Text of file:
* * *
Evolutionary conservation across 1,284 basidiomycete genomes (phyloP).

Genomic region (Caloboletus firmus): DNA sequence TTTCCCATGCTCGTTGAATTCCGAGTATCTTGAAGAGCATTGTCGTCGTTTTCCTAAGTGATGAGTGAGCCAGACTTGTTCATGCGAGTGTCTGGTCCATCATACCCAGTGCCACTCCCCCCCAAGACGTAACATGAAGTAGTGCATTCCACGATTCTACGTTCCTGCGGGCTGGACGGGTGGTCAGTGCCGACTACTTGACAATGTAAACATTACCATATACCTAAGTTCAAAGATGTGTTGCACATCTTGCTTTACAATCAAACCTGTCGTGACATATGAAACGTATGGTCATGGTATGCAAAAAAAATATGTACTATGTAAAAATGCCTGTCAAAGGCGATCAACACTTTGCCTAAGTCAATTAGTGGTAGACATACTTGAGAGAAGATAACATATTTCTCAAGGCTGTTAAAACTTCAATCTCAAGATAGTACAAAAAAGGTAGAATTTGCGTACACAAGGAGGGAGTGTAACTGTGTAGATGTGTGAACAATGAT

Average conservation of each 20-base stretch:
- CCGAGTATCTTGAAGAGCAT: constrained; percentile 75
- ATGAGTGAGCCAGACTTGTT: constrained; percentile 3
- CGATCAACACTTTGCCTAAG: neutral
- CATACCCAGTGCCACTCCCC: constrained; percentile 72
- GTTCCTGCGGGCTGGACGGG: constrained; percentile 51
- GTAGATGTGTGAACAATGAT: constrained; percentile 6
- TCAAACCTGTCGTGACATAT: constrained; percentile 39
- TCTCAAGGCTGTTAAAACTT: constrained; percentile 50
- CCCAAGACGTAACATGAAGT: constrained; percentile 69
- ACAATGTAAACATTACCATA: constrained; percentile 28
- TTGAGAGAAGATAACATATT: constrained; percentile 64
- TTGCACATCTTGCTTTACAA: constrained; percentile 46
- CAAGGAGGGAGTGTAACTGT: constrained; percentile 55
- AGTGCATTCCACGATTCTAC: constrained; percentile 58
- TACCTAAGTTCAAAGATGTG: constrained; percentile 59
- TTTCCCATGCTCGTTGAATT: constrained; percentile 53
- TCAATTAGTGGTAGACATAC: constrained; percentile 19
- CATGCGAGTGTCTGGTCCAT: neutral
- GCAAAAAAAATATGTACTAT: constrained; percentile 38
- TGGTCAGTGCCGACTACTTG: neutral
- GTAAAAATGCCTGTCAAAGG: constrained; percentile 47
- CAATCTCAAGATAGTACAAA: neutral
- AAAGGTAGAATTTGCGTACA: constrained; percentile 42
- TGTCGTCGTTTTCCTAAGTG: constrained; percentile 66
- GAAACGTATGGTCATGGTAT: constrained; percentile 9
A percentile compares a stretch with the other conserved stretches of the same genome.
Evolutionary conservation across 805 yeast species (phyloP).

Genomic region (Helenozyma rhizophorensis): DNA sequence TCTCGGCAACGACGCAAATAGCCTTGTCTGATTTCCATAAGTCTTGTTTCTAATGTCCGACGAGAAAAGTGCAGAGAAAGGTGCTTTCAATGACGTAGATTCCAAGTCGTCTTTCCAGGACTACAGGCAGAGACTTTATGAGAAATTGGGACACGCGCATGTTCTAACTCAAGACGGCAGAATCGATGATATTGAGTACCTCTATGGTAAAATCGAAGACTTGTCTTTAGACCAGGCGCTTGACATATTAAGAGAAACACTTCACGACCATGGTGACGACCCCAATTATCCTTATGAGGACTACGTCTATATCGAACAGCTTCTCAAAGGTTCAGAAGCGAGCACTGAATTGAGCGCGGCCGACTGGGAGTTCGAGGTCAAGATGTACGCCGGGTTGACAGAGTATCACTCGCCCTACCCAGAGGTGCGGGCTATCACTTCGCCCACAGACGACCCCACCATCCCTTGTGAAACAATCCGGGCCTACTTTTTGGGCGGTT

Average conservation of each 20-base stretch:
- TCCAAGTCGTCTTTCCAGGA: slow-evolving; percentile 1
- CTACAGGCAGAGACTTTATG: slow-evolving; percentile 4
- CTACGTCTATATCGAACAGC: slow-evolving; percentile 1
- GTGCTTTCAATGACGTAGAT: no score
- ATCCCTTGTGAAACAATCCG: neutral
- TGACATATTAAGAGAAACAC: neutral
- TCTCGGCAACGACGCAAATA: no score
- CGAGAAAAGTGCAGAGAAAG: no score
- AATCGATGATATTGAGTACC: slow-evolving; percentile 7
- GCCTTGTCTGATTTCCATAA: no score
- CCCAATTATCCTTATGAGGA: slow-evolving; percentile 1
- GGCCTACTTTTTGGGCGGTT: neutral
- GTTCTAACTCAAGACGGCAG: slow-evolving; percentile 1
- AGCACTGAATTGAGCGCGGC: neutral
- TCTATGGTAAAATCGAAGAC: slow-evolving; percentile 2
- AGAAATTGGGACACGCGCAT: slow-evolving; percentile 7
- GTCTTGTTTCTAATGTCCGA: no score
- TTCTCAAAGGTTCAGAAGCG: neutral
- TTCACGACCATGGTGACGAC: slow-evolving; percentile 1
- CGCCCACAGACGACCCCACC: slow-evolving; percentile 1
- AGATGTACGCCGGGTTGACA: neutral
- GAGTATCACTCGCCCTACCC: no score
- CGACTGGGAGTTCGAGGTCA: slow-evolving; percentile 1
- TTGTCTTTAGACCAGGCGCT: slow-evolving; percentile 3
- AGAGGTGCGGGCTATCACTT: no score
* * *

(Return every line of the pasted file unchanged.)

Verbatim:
Evolutionary conservation across 1,284 basidiomycete genomes (phyloP).

Genomic region (Caloboletus firmus): DNA sequence TTTCCCATGCTCGTTGAATTCCGAGTATCTTGAAGAGCATTGTCGTCGTTTTCCTAAGTGATGAGTGAGCCAGACTTGTTCATGCGAGTGTCTGGTCCATCATACCCAGTGCCACTCCCCCCCAAGACGTAACATGAAGTAGTGCATTCCACGATTCTACGTTCCTGCGGGCTGGACGGGTGGTCAGTGCCGACTACTTGACAATGTAAACATTACCATATACCTAAGTTCAAAGATGTGTTGCACATCTTGCTTTACAATCAAACCTGTCGTGACATATGAAACGTATGGTCATGGTATGCAAAAAAAATATGTACTATGTAAAAATGCCTGTCAAAGGCGATCAACACTTTGCCTAAGTCAATTAGTGGTAGACATACTTGAGAGAAGATAACATATTTCTCAAGGCTGTTAAAACTTCAATCTCAAGATAGTACAAAAAAGGTAGAATTTGCGTACACAAGGAGGGAGTGTAACTGTGTAGATGTGTGAACAATGAT

Average conservation of each 20-base stretch:
- CCGAGTATCTTGAAGAGCAT: constrained; percentile 75
- ATGAGTGAGCCAGACTTGTT: constrained; percentile 3
- CGATCAACACTTTGCCTAAG: neutral
- CATACCCAGTGCCACTCCCC: constrained; percentile 72
- GTTCCTGCGGGCTGGACGGG: constrained; percentile 51
- GTAGATGTGTGAACAATGAT: constrained; percentile 6
- TCAAACCTGTCGTGACATAT: constrained; percentile 39
- TCTCAAGGCTGTTAAAACTT: constrained; percentile 50
- CCCAAGACGTAACATGAAGT: constrained; percentile 69
- ACAATGTAAACATTACCATA: constrained; percentile 28
- TTGAGAGAAGATAACATATT: constrained; percentile 64
- TTGCACATCTTGCTTTACAA: constrained; percentile 46
- CAAGGAGGGAGTGTAACTGT: constrained; percentile 55
- AGTGCATTCCACGATTCTAC: constrained; percentile 58
- TACCTAAGTTCAAAGATGTG: constrained; percentile 59
- TTTCCCATGCTCGTTGAATT: constrained; percentile 53
- TCAATTAGTGGTAGACATAC: constrained; percentile 19
- CATGCGAGTGTCTGGTCCAT: neutral
- GCAAAAAAAATATGTACTAT: constrained; percentile 38
- TGGTCAGTGCCGACTACTTG: neutral
- GTAAAAATGCCTGTCAAAGG: constrained; percentile 47
- CAATCTCAAGATAGTACAAA: neutral
- AAAGGTAGAATTTGCGTACA: constrained; percentile 42
- TGTCGTCGTTTTCCTAAGTG: constrained; percentile 66
- GAAACGTATGGTCATGGTAT: constrained; percentile 9
A percentile compares a stretch with the other conserved stretches of the same genome.
Evolutionary conservation across 805 yeast species (phyloP).

Genomic region (Helenozyma rhizophorensis): DNA sequence TCTCGGCAACGACGCAAATAGCCTTGTCTGATTTCCATAAGTCTTGTTTCTAATGTCCGACGAGAAAAGTGCAGAGAAAGGTGCTTTCAATGACGTAGATTCCAAGTCGTCTTTCCAGGACTACAGGCAGAGACTTTATGAGAAATTGGGACACGCGCATGTTCTAACTCAAGACGGCAGAATCGATGATATTGAGTACCTCTATGGTAAAATCGAAGACTTGTCTTTAGACCAGGCGCTTGACATATTAAGAGAAACACTTCACGACCATGGTGACGACCCCAATTATCCTTATGAGGACTACGTCTATATCGAACAGCTTCTCAAAGGTTCAGAAGCGAGCACTGAATTGAGCGCGGCCGACTGGGAGTTCGAGGTCAAGATGTACGCCGGGTTGACAGAGTATCACTCGCCCTACCCAGAGGTGCGGGCTATCACTTCGCCCACAGACGACCCCACCATCCCTTGTGAAACAATCCGGGCCTACTTTTTGGGCGGTT

Average conservation of each 20-base stretch:
- TCCAAGTCGTCTTTCCAGGA: slow-evolving; percentile 1
- CTACAGGCAGAGACTTTATG: slow-evolving; percentile 4
- CTACGTCTATATCGAACAGC: slow-evolving; percentile 1
- GTGCTTTCAATGACGTAGAT: no score
- ATCCCTTGTGAAACAATCCG: neutral
- TGACATATTAAGAGAAACAC: neutral
- TCTCGGCAACGACGCAAATA: no score
- CGAGAAAAGTGCAGAGAAAG: no score
- AATCGATGATATTGAGTACC: slow-evolving; percentile 7
- GCCTTGTCTGATTTCCATAA: no score
- CCCAATTATCCTTATGAGGA: slow-evolving; percentile 1
- GGCCTACTTTTTGGGCGGTT: neutral
- GTTCTAACTCAAGACGGCAG: slow-evolving; percentile 1
- AGCACTGAATTGAGCGCGGC: neutral
- TCTATGGTAAAATCGAAGAC: slow-evolving; percentile 2
- AGAAATTGGGACACGCGCAT: slow-evolving; percentile 7
- GTCTTGTTTCTAATGTCCGA: no score
- TTCTCAAAGGTTCAGAAGCG: neutral
- TTCACGACCATGGTGACGAC: slow-evolving; percentile 1
- CGCCCACAGACGACCCCACC: slow-evolving; percentile 1
- AGATGTACGCCGGGTTGACA: neutral
- GAGTATCACTCGCCCTACCC: no score
- CGACTGGGAGTTCGAGGTCA: slow-evolving; percentile 1
- TTGTCTTTAGACCAGGCGCT: slow-evolving; percentile 3
- AGAGGTGCGGGCTATCACTT: no score